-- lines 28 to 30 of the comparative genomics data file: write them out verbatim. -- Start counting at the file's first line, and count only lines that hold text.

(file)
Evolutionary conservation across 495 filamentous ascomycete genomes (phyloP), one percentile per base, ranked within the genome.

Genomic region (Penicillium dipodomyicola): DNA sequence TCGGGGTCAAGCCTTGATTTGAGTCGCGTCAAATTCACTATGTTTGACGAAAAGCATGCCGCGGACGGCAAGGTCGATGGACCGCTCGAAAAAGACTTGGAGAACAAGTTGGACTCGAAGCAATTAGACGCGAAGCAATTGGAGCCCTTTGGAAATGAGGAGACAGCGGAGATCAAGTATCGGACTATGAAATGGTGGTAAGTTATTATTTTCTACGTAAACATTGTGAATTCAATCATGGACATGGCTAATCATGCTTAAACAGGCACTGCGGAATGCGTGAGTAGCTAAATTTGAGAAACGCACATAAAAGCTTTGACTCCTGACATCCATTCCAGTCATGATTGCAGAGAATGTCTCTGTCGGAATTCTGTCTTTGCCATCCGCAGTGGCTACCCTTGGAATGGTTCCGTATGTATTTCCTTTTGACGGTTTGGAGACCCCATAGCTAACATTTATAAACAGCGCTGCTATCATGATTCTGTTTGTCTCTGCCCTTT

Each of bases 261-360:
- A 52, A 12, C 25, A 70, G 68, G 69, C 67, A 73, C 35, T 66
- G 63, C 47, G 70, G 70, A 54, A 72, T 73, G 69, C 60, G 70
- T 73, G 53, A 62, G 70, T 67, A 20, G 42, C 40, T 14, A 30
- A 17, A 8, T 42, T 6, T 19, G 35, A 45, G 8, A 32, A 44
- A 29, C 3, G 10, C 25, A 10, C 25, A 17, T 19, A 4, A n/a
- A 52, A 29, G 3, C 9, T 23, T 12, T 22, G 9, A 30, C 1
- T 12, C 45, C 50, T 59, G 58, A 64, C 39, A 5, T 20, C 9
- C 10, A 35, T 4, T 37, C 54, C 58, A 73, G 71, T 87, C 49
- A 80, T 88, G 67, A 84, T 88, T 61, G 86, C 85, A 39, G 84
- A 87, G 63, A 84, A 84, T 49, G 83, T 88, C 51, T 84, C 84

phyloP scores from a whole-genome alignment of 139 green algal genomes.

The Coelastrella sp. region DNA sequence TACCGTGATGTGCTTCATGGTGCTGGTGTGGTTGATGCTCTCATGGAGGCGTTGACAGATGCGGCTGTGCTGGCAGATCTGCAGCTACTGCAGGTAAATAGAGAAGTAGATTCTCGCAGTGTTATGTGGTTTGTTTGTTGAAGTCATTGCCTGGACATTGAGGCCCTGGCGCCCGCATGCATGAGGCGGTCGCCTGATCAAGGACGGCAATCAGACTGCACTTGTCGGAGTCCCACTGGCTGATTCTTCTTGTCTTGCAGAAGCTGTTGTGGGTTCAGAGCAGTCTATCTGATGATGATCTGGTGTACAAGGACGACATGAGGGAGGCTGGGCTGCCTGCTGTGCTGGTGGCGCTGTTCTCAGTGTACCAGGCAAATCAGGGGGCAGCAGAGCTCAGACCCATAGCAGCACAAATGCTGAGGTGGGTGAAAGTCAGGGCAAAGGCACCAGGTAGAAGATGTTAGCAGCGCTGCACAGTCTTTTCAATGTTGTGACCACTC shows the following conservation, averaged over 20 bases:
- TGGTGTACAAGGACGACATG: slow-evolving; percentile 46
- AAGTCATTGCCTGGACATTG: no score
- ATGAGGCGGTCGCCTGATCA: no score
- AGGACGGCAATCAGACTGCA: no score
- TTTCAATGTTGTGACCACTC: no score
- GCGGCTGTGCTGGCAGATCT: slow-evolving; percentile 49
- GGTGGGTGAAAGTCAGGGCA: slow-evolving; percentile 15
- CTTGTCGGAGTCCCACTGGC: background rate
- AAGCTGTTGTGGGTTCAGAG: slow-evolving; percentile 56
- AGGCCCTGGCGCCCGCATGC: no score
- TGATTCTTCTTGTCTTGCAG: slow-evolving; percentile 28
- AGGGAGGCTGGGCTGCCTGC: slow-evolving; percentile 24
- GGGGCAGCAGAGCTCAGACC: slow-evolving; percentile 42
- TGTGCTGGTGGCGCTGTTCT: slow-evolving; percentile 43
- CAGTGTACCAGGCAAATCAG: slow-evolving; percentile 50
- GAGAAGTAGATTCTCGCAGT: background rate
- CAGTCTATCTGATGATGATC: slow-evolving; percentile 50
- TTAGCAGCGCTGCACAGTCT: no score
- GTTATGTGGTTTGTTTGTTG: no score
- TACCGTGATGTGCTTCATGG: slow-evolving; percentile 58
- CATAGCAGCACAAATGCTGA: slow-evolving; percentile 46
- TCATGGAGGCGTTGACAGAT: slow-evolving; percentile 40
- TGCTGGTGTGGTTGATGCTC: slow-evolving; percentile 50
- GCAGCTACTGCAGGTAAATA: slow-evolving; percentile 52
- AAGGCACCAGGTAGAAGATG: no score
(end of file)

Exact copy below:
- GGGGCAGCAGAGCTCAGACC: slow-evolving; percentile 42
- TGTGCTGGTGGCGCTGTTCT: slow-evolving; percentile 43
- CAGTGTACCAGGCAAATCAG: slow-evolving; percentile 50